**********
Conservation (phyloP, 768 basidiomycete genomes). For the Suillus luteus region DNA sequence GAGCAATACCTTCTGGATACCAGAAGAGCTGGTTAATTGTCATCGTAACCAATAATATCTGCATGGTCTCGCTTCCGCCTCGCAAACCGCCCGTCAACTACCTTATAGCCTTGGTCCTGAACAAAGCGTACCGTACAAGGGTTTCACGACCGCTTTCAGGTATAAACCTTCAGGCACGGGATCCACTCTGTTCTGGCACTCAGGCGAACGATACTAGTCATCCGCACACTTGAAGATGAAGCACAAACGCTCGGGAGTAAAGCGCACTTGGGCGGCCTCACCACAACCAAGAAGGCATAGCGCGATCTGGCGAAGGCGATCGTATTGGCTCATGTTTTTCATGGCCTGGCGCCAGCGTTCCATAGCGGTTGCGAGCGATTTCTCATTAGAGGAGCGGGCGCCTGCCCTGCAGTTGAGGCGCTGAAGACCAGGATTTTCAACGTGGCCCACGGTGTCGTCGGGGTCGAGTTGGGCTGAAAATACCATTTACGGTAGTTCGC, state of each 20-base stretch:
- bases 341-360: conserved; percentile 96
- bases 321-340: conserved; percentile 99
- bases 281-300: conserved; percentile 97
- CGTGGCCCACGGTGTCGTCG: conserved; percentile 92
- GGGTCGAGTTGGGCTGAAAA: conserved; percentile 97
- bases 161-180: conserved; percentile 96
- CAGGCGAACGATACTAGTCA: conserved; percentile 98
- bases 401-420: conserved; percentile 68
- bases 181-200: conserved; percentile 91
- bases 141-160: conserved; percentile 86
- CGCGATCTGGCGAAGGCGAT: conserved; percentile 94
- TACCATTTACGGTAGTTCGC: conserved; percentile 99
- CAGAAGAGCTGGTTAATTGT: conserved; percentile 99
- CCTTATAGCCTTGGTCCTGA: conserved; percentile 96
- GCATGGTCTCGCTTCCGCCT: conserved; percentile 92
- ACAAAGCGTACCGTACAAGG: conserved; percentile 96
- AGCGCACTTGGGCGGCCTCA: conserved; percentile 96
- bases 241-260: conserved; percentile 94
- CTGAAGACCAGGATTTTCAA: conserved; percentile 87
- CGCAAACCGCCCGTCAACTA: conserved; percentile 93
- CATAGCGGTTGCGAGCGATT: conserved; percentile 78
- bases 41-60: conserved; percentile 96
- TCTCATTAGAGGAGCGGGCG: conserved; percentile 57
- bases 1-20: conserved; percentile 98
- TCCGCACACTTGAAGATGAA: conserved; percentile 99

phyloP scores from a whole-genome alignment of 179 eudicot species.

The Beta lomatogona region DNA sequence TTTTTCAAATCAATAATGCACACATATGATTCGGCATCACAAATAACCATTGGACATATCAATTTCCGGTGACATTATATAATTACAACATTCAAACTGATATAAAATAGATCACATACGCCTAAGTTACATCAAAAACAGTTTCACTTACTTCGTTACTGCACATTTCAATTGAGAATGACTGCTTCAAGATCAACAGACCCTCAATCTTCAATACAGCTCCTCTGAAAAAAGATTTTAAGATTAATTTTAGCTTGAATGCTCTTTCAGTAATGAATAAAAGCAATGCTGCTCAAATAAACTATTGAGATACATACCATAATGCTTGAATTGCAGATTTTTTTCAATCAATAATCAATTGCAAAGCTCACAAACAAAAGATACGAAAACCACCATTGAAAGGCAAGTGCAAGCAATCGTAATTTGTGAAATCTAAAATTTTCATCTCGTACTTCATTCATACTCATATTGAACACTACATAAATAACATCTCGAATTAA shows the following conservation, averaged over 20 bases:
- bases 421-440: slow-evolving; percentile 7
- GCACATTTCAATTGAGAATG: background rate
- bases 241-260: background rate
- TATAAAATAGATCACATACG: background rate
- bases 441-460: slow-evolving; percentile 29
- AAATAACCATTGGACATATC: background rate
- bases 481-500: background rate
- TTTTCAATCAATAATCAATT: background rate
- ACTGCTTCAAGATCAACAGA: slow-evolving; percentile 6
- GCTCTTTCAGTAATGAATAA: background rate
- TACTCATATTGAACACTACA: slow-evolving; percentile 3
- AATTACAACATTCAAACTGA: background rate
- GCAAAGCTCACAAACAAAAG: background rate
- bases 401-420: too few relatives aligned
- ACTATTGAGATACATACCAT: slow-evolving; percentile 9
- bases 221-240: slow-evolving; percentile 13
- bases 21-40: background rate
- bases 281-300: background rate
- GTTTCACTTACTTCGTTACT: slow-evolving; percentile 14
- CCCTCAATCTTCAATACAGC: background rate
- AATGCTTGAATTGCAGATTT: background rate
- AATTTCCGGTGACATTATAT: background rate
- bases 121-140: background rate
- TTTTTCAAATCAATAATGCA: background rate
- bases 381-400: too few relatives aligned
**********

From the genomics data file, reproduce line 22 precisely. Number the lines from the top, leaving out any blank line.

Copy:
- CATAGCGGTTGCGAGCGATT: conserved; percentile 78